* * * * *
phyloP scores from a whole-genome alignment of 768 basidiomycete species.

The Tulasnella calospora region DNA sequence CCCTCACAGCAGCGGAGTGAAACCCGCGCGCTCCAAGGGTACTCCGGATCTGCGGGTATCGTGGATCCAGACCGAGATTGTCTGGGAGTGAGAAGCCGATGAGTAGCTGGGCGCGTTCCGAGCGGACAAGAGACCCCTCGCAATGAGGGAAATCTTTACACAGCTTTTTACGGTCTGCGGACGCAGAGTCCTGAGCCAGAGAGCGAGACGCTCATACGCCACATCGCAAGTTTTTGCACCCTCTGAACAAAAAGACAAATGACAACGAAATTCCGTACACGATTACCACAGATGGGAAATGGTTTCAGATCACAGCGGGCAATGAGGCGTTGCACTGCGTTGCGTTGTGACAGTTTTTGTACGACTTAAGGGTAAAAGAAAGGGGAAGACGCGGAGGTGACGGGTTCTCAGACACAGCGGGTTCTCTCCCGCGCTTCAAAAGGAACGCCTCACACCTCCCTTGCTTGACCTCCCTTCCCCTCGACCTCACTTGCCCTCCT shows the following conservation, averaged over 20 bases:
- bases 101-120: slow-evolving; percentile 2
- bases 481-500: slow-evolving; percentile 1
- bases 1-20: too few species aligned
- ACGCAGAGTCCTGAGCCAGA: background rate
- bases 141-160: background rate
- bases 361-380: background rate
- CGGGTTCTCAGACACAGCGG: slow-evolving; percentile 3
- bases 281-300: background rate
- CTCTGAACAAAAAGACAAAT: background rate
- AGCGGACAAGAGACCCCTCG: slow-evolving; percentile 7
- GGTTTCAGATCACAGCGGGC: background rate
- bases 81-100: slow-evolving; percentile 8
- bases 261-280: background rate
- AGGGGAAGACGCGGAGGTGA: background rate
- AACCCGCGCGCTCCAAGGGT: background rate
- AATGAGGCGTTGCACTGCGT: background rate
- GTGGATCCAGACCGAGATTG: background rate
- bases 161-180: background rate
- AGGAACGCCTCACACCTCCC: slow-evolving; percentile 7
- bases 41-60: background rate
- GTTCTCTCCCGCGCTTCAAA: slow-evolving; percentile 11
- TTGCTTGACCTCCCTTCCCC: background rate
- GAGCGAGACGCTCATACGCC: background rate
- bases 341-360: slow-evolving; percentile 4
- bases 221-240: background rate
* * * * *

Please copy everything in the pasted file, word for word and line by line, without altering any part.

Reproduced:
phyloP scores from a whole-genome alignment of 768 basidiomycete species.

The Tulasnella calospora region DNA sequence CCCTCACAGCAGCGGAGTGAAACCCGCGCGCTCCAAGGGTACTCCGGATCTGCGGGTATCGTGGATCCAGACCGAGATTGTCTGGGAGTGAGAAGCCGATGAGTAGCTGGGCGCGTTCCGAGCGGACAAGAGACCCCTCGCAATGAGGGAAATCTTTACACAGCTTTTTACGGTCTGCGGACGCAGAGTCCTGAGCCAGAGAGCGAGACGCTCATACGCCACATCGCAAGTTTTTGCACCCTCTGAACAAAAAGACAAATGACAACGAAATTCCGTACACGATTACCACAGATGGGAAATGGTTTCAGATCACAGCGGGCAATGAGGCGTTGCACTGCGTTGCGTTGTGACAGTTTTTGTACGACTTAAGGGTAAAAGAAAGGGGAAGACGCGGAGGTGACGGGTTCTCAGACACAGCGGGTTCTCTCCCGCGCTTCAAAAGGAACGCCTCACACCTCCCTTGCTTGACCTCCCTTCCCCTCGACCTCACTTGCCCTCCT shows the following conservation, averaged over 20 bases:
- bases 101-120: slow-evolving; percentile 2
- bases 481-500: slow-evolving; percentile 1
- bases 1-20: too few species aligned
- ACGCAGAGTCCTGAGCCAGA: background rate
- bases 141-160: background rate
- bases 361-380: background rate
- CGGGTTCTCAGACACAGCGG: slow-evolving; percentile 3
- bases 281-300: background rate
- CTCTGAACAAAAAGACAAAT: background rate
- AGCGGACAAGAGACCCCTCG: slow-evolving; percentile 7
- GGTTTCAGATCACAGCGGGC: background rate
- bases 81-100: slow-evolving; percentile 8
- bases 261-280: background rate
- AGGGGAAGACGCGGAGGTGA: background rate
- AACCCGCGCGCTCCAAGGGT: background rate
- AATGAGGCGTTGCACTGCGT: background rate
- GTGGATCCAGACCGAGATTG: background rate
- bases 161-180: background rate
- AGGAACGCCTCACACCTCCC: slow-evolving; percentile 7
- bases 41-60: background rate
- GTTCTCTCCCGCGCTTCAAA: slow-evolving; percentile 11
- TTGCTTGACCTCCCTTCCCC: background rate
- GAGCGAGACGCTCATACGCC: background rate
- bases 341-360: slow-evolving; percentile 4
- bases 221-240: background rate